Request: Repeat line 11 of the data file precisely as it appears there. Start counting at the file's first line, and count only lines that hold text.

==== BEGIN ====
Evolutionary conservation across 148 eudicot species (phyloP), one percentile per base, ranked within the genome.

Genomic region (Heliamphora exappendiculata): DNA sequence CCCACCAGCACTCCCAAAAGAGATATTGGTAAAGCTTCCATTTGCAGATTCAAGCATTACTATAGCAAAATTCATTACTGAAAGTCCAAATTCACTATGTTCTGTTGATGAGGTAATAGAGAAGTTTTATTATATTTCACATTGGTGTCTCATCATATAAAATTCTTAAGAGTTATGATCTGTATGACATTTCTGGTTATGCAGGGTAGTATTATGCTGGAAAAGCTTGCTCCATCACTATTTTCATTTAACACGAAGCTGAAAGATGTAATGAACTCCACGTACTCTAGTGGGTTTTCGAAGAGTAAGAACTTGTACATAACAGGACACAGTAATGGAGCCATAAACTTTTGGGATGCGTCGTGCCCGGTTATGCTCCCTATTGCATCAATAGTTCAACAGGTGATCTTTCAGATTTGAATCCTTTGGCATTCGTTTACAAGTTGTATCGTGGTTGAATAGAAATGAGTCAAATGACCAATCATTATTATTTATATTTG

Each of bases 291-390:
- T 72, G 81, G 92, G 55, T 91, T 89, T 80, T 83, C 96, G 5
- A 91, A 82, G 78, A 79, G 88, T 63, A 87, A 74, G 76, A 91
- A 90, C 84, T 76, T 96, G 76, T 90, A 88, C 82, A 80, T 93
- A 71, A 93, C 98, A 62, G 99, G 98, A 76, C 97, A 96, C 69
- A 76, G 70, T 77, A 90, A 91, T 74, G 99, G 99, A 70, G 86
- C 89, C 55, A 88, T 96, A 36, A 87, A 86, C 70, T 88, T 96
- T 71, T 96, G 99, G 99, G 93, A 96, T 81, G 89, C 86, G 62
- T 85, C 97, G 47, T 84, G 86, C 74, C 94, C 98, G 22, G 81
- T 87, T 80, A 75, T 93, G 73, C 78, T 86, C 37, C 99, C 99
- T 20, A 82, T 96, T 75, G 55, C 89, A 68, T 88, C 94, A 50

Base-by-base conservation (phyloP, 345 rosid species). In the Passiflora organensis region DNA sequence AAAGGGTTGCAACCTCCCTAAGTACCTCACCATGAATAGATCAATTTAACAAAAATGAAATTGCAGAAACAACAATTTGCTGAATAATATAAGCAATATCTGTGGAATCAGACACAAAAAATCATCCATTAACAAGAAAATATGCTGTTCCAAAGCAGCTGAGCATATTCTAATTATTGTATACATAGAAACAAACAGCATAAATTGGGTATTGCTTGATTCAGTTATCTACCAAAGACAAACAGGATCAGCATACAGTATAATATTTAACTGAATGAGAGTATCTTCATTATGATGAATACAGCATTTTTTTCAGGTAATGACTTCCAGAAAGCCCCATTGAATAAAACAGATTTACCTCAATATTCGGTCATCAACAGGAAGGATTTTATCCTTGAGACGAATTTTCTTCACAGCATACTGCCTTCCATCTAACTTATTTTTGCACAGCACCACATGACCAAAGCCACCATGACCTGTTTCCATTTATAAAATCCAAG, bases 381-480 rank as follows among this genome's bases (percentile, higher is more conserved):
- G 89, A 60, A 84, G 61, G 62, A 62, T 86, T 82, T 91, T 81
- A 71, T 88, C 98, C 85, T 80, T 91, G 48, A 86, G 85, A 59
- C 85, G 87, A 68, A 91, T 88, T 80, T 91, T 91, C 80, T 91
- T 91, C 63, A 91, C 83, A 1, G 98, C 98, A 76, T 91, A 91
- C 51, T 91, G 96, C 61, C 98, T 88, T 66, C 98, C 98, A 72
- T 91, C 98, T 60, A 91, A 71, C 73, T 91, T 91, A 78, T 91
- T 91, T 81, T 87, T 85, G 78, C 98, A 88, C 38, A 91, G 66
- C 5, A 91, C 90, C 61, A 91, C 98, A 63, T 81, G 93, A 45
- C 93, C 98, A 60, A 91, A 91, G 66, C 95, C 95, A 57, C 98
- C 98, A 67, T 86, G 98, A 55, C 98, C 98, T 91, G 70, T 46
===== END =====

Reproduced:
- T 85, C 97, G 47, T 84, G 86, C 74, C 94, C 98, G 22, G 81